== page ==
• Future lung cancer low-dose CT programs should use a validated risk stratification approach so only individuals deemed to be at high enough risk are screened. In the near future, incorporation of potential biomarkers and susceptibility genes into lung cancer risk models should be considered to improve the accuracy of risk stratification models.
  • All future screenees entering into early detection programs for lung cancer should be provided with carefully constructed participant information on the potential benefits and harms of screening to enable them to make an informed decision as to whether they wish to participate or not. Smoking cessation advice should be offered to all active smokers.
  • Future management of screen-detected solid nodules should use semiautomatically derived volume measurements and volume-doubling time and should be quality assured.
  • National quality assurance boards should be set up to ensure adherence to all minimum technical standards, including semiautomated volumetry, and to standardize diagnostic criteria for screen-detected lung nodules, including radiation exposure limits.
  • Management of prevalent lung nodules in CT screening programs, lung nodules at incident screening (newly detected), and CT-detected lung nodules in clinical practice should be managed with different protocols because of different pretest lung cancer probabilities.
  • Although evidence for only annual low-dose CT lung cancer screening is available, recent research suggests the possibility of using a more personalized approach to screening using a risk-based approach based on results of baseline and first screening rounds.
  • Management of lung nodules by lung cancer multidisciplinary teams should be performed according to the EU position statement recommendations, with the aim of minimizing harm and ensuring that patients receive the most appropriate treatment.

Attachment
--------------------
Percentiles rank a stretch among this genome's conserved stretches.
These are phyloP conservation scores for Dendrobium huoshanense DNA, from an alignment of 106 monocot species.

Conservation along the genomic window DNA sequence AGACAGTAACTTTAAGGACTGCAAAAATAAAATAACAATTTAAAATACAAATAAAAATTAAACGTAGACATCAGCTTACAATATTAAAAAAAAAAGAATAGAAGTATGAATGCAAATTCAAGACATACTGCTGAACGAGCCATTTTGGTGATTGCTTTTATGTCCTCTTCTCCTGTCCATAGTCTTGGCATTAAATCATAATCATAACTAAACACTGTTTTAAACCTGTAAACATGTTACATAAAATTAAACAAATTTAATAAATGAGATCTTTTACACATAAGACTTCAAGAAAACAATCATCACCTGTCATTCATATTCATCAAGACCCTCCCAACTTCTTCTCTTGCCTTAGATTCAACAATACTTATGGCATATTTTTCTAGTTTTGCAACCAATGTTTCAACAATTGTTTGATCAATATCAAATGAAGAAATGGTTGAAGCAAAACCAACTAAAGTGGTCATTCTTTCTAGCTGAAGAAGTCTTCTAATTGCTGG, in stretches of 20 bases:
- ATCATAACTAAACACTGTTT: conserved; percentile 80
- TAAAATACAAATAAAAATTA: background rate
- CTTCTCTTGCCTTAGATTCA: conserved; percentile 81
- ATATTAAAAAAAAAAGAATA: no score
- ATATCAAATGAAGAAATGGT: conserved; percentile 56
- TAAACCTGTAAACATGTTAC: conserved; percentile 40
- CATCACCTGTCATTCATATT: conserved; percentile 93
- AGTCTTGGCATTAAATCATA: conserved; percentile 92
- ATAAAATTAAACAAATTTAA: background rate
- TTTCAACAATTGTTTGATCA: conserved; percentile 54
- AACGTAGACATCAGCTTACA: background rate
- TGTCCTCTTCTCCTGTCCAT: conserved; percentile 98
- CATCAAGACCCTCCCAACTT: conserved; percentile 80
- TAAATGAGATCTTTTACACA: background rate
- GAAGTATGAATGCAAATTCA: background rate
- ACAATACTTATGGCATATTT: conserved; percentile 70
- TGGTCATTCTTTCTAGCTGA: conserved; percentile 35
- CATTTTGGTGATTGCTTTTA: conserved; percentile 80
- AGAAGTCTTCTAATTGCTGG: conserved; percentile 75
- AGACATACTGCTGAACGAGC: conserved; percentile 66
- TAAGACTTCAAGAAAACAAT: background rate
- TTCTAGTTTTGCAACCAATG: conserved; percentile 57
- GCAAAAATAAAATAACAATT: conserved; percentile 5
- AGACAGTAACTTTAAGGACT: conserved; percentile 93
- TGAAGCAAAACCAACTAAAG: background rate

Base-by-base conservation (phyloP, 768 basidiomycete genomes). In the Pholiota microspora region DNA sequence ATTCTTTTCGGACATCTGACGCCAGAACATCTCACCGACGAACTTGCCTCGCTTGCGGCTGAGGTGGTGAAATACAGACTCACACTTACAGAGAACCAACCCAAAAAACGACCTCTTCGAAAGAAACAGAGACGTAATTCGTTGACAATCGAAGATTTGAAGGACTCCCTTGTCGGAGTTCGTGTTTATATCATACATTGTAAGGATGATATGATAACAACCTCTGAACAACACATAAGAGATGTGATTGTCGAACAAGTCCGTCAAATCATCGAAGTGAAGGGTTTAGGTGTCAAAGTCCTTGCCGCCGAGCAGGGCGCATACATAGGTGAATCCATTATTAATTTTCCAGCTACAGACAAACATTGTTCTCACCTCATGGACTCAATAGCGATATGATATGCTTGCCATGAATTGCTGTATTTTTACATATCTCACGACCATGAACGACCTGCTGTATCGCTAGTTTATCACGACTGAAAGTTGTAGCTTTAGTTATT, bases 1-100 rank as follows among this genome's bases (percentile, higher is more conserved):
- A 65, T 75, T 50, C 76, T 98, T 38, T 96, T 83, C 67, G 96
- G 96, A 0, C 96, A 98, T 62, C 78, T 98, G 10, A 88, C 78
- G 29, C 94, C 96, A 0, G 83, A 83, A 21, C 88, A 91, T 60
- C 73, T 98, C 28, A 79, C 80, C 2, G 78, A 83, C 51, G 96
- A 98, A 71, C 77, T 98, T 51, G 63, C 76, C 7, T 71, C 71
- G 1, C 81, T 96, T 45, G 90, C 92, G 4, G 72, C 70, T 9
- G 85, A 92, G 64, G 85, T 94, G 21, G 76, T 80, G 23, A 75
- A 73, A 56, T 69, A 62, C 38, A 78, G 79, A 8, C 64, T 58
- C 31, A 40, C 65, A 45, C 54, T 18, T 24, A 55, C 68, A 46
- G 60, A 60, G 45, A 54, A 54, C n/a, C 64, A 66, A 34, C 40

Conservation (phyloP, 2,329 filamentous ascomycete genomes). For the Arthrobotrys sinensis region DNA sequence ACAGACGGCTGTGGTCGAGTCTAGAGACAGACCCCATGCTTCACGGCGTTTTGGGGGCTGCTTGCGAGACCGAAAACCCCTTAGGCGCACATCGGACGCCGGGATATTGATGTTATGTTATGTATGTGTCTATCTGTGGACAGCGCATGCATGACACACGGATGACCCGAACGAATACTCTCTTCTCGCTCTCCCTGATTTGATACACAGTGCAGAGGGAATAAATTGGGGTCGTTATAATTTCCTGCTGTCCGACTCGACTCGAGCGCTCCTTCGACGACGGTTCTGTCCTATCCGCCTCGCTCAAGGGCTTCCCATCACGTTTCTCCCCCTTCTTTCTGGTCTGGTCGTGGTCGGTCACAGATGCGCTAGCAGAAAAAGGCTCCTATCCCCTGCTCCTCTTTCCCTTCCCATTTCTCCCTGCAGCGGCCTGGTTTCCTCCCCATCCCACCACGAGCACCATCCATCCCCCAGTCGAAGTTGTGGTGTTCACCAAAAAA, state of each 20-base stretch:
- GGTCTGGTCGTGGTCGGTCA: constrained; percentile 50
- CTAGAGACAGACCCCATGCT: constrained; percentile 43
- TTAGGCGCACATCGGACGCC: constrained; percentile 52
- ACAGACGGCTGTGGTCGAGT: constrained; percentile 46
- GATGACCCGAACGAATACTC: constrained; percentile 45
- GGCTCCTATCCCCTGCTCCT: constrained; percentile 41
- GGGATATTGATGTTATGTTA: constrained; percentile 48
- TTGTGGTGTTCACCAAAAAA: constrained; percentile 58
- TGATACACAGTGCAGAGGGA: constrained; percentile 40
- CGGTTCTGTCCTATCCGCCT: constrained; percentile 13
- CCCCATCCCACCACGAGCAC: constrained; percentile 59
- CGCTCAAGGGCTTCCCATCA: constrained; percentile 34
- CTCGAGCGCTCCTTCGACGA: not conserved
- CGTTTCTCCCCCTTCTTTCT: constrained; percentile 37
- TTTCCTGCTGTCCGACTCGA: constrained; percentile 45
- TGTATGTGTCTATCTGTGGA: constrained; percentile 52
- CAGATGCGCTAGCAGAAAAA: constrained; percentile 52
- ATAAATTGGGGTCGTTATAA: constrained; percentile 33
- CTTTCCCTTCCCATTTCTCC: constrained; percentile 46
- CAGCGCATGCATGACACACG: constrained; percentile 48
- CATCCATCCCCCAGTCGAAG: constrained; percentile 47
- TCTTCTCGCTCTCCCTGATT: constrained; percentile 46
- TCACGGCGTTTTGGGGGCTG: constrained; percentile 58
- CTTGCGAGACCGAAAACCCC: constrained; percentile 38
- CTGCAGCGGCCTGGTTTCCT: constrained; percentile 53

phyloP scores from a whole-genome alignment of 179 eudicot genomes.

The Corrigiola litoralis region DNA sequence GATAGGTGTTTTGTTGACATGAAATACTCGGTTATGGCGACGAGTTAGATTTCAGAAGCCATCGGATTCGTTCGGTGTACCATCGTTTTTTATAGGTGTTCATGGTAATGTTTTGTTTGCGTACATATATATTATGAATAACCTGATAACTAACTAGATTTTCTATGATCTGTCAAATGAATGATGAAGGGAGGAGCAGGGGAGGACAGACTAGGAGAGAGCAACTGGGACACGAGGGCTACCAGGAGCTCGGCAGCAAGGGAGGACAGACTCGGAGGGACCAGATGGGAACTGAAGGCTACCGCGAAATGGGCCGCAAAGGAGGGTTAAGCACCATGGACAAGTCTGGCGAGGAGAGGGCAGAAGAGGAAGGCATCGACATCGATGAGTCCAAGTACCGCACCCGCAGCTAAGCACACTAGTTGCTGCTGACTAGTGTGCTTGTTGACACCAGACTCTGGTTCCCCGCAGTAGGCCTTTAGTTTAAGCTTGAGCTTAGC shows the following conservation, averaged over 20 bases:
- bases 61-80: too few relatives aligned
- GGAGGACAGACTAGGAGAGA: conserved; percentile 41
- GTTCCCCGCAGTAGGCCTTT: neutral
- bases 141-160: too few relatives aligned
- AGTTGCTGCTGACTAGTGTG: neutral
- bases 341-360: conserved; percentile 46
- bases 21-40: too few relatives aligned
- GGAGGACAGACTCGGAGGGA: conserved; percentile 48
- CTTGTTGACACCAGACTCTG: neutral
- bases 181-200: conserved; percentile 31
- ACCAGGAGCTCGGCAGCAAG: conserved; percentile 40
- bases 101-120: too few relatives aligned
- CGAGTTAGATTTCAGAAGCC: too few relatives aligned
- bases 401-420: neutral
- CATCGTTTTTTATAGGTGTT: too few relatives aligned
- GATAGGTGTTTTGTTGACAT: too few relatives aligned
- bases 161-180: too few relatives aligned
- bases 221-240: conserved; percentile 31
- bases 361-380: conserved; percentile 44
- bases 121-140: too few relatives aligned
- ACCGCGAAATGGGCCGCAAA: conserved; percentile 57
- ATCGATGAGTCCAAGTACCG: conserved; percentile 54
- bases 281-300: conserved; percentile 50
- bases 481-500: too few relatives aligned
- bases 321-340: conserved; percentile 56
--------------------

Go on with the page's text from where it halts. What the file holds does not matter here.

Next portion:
• The EU position statement expert group recommends that planning for low-dose CT screening should be started throughout Europe because such screening has the potential to save lives.

Implementation Timeline

The proposed timeline for implementation of low-dose CT screening throughout Europe follows:

  • Publish recommendations for implementation with quality assurance measures: 6 months
  • Plan health service requirements and their delivery: 12 months
  • Plan phased implementation in high-risk regions while awaiting mortality data from the NELSON trial: 18 months
  • Plan to set up a European registry of images and data: 18 months
  • Evaluate implementation after the first 12 months and review delivery strategy: 36 months
  • Expand lung cancer screening to all regions within Europe: 48 months.

The authors note that during the planning period, each country must focus on selecting the best risk prediction method for identification and recruitment of high-risk populations and on developing a required infrastructure for quality-controlled CT scans that use volumetric analysis.

John K. Field, PhD, of the Roy Castle Lung Cancer Research Programme, University of Liverpool, is the corresponding author of The Lancet Oncology article.

The content in this post has not been reviewed by the American Society of Clinical Oncology, Inc. (ASCO®) and does not necessarily reflect the ideas and opinions of ASCO®.